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People who sell betel quid in south Asia also sell smokeless, non-perishable and dried tobacco preparations like ‘gutkha’ and ‘pan masala’. Over the years they develop a characteristic body habitus comprising central obesity, brick-stained lips, damaged teeth and discoloured tips and palms of the hands. To the best of our knowledge the occupational hazards of such work have not been described so far. The present report concerns three such betel sellers who had the above features associated with premature cardiovascular disease.
A 59-year-old man, a known hypertensive (7 years) and diabetic (5 years), presented to us with acute chest pain. This proved to be due to acute myocardial infarction. He had been in the betel profession for well over 40 years, spending about 8–12 h sitting, selling and consuming betel quid 16/day and gutkha for 15 years. His waist–hip ratio (96/92) and blood pressure (150/90 mm/Hg) were elevated; his lower teeth were missing and/or mutilated and his hands showed brick-brownish coloured finger pulp, thickening and erosion of the skin of the fingertips and palms of the hands, more marked on the right than the left. He had raised blood sugar and triglycerides and low high-density lipoprotein cholesterol.
A 29-year-old man who had been in the profession for 15 years and was a chronic quid and gutkha chewer, had nicotine stains all over the teeth, premature balding, central obesity (waist 99 cm), marked brownish discolouration of the fingers, hypertension, dysglycaemia and dyslipidaemia.
A 54-year-old man, who had been in the betel profession for more than 30 years and was a known hypertensive, had discoloured lips, damaged teeth, stains from coloured saliva, brownish discolouration of the tips and pulp of the fingers as well as central obesity, hyperglycaemia and low high-density lipoprotein. He also demonstrated left ventricular hypertrophy on electrocardiogram (ECG).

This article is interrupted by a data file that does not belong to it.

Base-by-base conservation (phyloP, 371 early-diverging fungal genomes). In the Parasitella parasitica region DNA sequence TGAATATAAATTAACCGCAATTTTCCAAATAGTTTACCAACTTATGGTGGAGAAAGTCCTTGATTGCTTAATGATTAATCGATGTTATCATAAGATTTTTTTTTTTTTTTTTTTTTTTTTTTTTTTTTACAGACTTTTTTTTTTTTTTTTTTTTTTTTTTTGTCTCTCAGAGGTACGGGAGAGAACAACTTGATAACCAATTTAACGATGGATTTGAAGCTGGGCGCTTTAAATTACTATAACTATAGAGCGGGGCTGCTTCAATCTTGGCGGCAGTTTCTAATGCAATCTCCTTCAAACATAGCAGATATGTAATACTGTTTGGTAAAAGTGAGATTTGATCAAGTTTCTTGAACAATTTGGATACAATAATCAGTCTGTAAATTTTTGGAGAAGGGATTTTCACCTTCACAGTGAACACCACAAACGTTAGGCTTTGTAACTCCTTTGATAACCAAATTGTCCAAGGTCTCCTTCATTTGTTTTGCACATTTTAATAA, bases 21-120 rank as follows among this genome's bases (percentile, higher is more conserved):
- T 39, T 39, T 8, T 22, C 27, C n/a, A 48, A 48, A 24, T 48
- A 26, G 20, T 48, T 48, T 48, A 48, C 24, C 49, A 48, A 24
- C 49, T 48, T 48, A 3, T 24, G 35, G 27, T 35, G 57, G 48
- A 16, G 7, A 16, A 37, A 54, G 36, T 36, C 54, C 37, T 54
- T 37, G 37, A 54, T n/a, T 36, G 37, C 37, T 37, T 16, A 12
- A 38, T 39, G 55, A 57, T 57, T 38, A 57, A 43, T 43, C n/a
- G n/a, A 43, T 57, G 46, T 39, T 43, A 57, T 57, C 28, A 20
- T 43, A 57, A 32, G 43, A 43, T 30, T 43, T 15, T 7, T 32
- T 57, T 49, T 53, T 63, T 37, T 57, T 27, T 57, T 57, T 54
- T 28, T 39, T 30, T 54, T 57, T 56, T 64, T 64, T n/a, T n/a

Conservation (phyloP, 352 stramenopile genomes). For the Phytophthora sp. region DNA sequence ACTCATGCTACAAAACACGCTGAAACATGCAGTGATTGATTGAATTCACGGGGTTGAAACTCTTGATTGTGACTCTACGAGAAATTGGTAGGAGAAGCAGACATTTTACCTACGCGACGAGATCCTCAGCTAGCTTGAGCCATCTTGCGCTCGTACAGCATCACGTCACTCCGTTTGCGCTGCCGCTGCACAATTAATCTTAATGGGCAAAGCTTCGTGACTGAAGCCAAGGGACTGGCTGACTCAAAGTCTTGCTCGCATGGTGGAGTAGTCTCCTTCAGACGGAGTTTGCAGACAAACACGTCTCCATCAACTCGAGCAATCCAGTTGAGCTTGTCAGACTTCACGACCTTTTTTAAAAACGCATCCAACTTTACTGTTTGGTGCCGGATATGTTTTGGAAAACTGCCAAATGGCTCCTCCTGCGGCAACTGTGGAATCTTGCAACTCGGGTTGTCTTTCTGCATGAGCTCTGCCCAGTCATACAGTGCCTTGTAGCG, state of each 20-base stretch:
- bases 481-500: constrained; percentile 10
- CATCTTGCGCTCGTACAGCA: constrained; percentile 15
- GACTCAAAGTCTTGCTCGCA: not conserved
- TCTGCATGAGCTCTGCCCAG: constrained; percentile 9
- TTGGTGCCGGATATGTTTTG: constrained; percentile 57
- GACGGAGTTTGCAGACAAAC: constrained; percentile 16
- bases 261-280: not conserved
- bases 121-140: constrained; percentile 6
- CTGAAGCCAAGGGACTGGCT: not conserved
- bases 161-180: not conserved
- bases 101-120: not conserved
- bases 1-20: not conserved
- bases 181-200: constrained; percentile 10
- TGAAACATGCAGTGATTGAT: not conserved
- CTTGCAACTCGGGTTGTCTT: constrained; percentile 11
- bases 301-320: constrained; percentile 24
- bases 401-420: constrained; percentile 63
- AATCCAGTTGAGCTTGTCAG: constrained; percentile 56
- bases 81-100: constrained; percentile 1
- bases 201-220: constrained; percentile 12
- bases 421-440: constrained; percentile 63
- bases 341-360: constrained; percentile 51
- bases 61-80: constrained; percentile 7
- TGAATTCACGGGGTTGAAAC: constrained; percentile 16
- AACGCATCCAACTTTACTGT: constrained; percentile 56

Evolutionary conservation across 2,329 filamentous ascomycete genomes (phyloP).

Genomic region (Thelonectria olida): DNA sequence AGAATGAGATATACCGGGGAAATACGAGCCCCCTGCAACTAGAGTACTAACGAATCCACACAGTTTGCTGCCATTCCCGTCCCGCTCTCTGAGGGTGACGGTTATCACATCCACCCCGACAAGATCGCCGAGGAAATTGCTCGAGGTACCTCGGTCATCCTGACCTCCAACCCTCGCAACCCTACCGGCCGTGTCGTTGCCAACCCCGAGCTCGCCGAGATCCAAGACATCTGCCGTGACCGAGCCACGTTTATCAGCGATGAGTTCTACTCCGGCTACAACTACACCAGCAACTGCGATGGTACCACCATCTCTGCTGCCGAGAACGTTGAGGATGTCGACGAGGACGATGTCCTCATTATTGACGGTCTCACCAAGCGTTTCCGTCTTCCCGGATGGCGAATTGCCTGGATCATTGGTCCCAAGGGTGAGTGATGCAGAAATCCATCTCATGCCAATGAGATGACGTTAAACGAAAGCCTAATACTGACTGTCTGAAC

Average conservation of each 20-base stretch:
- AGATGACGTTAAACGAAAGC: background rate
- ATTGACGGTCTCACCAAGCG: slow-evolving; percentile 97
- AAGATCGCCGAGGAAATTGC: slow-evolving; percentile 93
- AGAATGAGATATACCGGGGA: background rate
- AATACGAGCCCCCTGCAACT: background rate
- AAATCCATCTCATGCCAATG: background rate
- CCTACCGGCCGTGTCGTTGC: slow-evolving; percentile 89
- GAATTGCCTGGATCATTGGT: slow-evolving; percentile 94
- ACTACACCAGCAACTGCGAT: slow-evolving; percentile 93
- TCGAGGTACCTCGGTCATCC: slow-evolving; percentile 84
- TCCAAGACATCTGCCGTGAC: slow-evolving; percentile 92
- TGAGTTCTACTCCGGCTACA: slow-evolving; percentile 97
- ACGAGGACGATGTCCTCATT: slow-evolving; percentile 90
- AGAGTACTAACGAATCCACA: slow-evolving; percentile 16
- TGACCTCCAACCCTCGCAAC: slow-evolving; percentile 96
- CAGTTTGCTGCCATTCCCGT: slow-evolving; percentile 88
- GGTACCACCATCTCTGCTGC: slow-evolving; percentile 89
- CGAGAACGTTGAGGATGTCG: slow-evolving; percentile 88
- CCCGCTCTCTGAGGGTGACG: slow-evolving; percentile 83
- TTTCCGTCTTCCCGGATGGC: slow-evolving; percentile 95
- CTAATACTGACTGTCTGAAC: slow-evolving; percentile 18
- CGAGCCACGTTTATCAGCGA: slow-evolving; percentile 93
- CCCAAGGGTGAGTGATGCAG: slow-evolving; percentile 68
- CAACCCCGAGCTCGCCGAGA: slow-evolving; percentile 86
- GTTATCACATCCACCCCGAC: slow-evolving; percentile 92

All our subjects had belonged to the betel quid selling profession for more than 15 years, which requires sitting for 10–12 h/day. They were constantly exposed to betel quid, containing resinous extract of Acacia catechu, baked shell lime, betel nut and tobacco.1 In the process of preparing quid they apply baked lime and liquefied Acacia catechu paste to the betel leaf, varying from 100 to 1000 times a day. The overlying skin surface that comes into direct contact with the shell lime and Areca catechu gets roughened, denuded and brick-red coloured. It is speculated that the denuded epithelium may be the source of absorption of nicotine and arecoline in the betel quid sellers. They also took betel quid, gutkha and pan masala. Betel nut and tobacco contain potent psychoactive alkaloids such as arecoline and nicotine, respectively.2 Arecoline present in betel nut is known to cause cardiac arrhythmias and has proatherogenic effects. It may aggravate vasospasm by influencing tissue matrix metalloproteinases and tissue inhibitor of metalloproteinase.2 3 The sedentary nature of their occupation combined with their daily intake of tobacco and betel nut lead to early development of diabetes, hypertension and dyslipidaemia in these people.4 5 Further, keeping quid in the space between the buccal mucosa and lower teeth resulted in the colouring of saliva due to interaction of Acacia catechu with alkaline shell lime and damage to their teeth. Nitrosamines produced due to chemical interactions between areca nut, shell lime and catechu causes early submucosal fibrosis and oral cancers.6
It is suggested that central obesity, brick-brownish pulp and palms of the hands and denuded skin over the tips of the fingers should be considered as features of ‘betel quid seller syndrome’. This is a harbinger of diabetes, hypertension and/or coronary artery disease. Further large studies are required to suggest remedial measures for prevention of premature cardiovascular disorders in betel sellers.
Competing interests None.
Patient consent Obtained.
Provenance and peer review Not commissioned; externally peer reviewed.